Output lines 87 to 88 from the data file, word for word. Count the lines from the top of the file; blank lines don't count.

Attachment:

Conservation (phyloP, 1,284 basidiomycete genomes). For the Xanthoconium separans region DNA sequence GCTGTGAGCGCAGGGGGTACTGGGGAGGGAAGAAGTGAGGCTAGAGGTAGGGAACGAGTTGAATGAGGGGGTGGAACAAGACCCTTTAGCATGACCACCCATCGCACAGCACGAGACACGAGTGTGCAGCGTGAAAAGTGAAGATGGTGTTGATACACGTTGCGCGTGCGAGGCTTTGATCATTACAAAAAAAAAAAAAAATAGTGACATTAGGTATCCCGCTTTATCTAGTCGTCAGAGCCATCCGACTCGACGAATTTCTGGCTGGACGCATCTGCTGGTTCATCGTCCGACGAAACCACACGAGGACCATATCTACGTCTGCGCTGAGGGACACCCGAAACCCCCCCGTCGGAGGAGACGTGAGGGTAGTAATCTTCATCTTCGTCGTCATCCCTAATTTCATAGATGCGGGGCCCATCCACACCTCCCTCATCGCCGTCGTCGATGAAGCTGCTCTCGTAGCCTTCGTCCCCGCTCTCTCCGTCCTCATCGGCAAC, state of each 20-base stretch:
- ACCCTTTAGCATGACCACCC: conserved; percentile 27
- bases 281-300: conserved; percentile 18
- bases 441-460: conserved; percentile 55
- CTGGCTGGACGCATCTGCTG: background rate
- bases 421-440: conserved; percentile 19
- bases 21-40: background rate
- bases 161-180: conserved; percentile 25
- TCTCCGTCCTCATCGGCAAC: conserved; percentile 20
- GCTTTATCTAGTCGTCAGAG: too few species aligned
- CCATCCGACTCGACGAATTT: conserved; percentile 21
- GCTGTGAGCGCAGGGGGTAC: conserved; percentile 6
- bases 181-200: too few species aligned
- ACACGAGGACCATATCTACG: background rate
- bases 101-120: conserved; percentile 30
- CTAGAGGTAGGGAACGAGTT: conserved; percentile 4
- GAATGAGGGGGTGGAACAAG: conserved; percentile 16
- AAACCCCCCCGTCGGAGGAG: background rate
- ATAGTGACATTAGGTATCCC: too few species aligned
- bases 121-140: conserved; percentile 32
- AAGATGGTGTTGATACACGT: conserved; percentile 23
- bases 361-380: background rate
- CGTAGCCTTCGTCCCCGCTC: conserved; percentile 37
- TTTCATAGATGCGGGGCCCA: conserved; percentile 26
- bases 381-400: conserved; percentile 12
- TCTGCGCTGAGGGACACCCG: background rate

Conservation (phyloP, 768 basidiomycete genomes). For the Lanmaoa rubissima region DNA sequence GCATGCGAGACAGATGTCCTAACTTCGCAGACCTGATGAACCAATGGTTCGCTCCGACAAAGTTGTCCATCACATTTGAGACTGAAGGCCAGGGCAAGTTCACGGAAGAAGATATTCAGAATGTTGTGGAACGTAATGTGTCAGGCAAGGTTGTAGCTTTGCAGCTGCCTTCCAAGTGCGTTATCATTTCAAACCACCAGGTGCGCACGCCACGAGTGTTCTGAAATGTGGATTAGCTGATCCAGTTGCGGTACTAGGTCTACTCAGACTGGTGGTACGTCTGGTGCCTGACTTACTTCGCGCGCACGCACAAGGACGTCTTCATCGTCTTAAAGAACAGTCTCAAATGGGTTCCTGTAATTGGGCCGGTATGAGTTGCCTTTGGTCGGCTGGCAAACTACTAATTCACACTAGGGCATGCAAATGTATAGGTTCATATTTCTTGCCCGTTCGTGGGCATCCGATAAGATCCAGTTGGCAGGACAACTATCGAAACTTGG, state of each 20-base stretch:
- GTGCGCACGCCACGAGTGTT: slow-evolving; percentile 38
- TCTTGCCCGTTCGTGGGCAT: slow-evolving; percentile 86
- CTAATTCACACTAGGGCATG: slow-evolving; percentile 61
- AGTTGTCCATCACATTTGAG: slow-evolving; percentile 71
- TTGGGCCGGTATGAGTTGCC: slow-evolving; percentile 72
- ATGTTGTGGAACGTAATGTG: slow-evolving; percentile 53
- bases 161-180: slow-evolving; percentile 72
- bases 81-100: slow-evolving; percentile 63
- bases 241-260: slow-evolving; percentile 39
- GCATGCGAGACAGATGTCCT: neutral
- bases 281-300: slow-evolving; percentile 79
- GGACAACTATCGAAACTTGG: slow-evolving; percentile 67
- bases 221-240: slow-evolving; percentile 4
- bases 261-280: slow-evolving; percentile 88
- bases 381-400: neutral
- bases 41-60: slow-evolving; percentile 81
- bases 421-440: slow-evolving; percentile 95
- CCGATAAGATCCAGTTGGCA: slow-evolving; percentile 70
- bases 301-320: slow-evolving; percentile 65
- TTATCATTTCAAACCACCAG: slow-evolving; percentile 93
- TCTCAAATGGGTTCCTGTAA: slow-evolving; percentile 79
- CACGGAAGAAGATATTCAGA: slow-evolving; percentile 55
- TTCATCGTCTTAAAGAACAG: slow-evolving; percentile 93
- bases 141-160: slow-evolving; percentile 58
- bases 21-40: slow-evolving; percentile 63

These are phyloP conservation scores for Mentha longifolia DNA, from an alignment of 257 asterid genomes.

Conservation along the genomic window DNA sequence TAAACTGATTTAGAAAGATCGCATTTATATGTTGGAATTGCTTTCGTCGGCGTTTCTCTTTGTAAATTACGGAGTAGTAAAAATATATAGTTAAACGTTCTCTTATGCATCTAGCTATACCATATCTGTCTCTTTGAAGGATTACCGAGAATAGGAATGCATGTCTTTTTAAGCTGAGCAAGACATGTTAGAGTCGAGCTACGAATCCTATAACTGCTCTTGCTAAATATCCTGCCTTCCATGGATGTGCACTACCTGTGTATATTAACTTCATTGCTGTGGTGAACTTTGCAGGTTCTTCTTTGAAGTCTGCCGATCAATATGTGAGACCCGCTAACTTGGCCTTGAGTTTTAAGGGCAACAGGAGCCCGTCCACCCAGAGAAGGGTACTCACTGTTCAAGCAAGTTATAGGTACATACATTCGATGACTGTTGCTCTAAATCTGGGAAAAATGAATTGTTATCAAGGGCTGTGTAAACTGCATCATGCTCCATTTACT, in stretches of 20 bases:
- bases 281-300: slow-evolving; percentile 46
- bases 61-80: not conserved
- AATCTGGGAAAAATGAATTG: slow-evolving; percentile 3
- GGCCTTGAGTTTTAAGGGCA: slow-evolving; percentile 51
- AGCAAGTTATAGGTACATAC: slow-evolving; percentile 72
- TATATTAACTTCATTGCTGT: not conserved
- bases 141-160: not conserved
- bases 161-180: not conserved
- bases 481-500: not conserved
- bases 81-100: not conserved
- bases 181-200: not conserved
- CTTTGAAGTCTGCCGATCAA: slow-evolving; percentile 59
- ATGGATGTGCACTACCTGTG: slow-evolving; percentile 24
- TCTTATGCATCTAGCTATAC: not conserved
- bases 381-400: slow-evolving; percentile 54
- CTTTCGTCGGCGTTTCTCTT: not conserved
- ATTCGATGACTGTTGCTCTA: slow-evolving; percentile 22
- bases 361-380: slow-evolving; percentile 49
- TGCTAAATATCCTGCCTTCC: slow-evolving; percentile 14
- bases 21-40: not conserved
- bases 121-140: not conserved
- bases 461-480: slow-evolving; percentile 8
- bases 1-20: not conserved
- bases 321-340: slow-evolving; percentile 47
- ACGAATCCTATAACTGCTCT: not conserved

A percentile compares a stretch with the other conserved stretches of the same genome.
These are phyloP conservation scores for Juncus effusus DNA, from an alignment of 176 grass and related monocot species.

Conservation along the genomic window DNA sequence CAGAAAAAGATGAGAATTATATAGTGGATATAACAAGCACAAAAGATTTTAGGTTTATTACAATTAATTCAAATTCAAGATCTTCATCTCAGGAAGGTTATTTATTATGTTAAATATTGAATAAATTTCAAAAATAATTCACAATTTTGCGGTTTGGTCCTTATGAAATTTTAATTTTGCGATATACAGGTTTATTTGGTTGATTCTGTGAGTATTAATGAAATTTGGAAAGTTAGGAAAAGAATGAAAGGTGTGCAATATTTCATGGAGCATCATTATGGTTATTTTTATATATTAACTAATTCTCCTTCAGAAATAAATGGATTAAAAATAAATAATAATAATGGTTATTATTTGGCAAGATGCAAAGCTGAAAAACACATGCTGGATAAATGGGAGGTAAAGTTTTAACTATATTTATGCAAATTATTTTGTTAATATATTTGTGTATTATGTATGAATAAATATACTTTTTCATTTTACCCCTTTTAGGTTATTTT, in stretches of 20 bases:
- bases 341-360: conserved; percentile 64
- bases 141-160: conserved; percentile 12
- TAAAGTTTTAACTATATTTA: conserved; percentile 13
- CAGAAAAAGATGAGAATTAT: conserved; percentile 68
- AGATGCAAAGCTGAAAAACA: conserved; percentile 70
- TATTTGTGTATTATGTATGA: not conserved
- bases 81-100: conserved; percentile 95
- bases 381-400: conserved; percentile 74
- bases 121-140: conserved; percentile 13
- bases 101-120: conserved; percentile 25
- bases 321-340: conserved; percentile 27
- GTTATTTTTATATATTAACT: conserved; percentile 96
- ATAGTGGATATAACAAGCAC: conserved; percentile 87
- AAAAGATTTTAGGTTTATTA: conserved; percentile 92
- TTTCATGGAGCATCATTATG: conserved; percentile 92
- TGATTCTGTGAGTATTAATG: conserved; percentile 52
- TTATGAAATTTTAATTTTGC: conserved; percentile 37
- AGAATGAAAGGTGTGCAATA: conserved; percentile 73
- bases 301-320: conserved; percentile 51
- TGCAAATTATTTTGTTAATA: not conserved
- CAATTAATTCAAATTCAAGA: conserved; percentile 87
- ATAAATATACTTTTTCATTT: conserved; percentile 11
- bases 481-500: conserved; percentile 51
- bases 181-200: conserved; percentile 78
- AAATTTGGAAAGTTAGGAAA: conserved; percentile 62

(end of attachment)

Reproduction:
- AGATGCAAAGCTGAAAAACA: conserved; percentile 70
- TATTTGTGTATTATGTATGA: not conserved